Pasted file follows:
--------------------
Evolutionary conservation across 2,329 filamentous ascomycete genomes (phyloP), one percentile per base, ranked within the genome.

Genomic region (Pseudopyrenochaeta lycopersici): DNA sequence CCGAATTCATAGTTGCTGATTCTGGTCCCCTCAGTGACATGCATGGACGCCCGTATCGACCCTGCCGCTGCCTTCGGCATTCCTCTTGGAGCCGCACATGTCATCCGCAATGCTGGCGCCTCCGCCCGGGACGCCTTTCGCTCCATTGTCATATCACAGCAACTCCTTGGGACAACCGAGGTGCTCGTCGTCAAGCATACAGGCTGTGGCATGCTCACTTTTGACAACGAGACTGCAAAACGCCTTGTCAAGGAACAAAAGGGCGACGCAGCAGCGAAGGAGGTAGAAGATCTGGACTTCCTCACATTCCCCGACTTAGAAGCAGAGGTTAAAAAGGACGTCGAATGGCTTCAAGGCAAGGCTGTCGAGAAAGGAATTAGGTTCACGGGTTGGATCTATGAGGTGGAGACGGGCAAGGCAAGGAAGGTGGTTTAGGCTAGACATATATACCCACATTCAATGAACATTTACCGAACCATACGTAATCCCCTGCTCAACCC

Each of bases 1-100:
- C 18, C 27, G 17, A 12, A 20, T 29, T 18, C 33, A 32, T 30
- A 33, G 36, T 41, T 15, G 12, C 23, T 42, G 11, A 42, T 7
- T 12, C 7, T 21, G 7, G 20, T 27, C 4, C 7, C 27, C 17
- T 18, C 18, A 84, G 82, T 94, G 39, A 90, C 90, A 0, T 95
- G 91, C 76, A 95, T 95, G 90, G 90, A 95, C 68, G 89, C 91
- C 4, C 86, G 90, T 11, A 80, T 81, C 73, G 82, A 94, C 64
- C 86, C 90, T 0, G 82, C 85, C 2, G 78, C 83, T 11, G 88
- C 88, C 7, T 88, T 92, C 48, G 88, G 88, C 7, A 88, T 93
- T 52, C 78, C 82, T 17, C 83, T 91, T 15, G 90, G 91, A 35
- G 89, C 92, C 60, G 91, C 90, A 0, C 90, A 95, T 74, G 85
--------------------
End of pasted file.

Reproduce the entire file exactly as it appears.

Evolutionary conservation across 2,329 filamentous ascomycete genomes (phyloP), one percentile per base, ranked within the genome.

Genomic region (Pseudopyrenochaeta lycopersici): DNA sequence CCGAATTCATAGTTGCTGATTCTGGTCCCCTCAGTGACATGCATGGACGCCCGTATCGACCCTGCCGCTGCCTTCGGCATTCCTCTTGGAGCCGCACATGTCATCCGCAATGCTGGCGCCTCCGCCCGGGACGCCTTTCGCTCCATTGTCATATCACAGCAACTCCTTGGGACAACCGAGGTGCTCGTCGTCAAGCATACAGGCTGTGGCATGCTCACTTTTGACAACGAGACTGCAAAACGCCTTGTCAAGGAACAAAAGGGCGACGCAGCAGCGAAGGAGGTAGAAGATCTGGACTTCCTCACATTCCCCGACTTAGAAGCAGAGGTTAAAAAGGACGTCGAATGGCTTCAAGGCAAGGCTGTCGAGAAAGGAATTAGGTTCACGGGTTGGATCTATGAGGTGGAGACGGGCAAGGCAAGGAAGGTGGTTTAGGCTAGACATATATACCCACATTCAATGAACATTTACCGAACCATACGTAATCCCCTGCTCAACCC

Each of bases 1-100:
- C 18, C 27, G 17, A 12, A 20, T 29, T 18, C 33, A 32, T 30
- A 33, G 36, T 41, T 15, G 12, C 23, T 42, G 11, A 42, T 7
- T 12, C 7, T 21, G 7, G 20, T 27, C 4, C 7, C 27, C 17
- T 18, C 18, A 84, G 82, T 94, G 39, A 90, C 90, A 0, T 95
- G 91, C 76, A 95, T 95, G 90, G 90, A 95, C 68, G 89, C 91
- C 4, C 86, G 90, T 11, A 80, T 81, C 73, G 82, A 94, C 64
- C 86, C 90, T 0, G 82, C 85, C 2, G 78, C 83, T 11, G 88
- C 88, C 7, T 88, T 92, C 48, G 88, G 88, C 7, A 88, T 93
- T 52, C 78, C 82, T 17, C 83, T 91, T 15, G 90, G 91, A 35
- G 89, C 92, C 60, G 91, C 90, A 0, C 90, A 95, T 74, G 85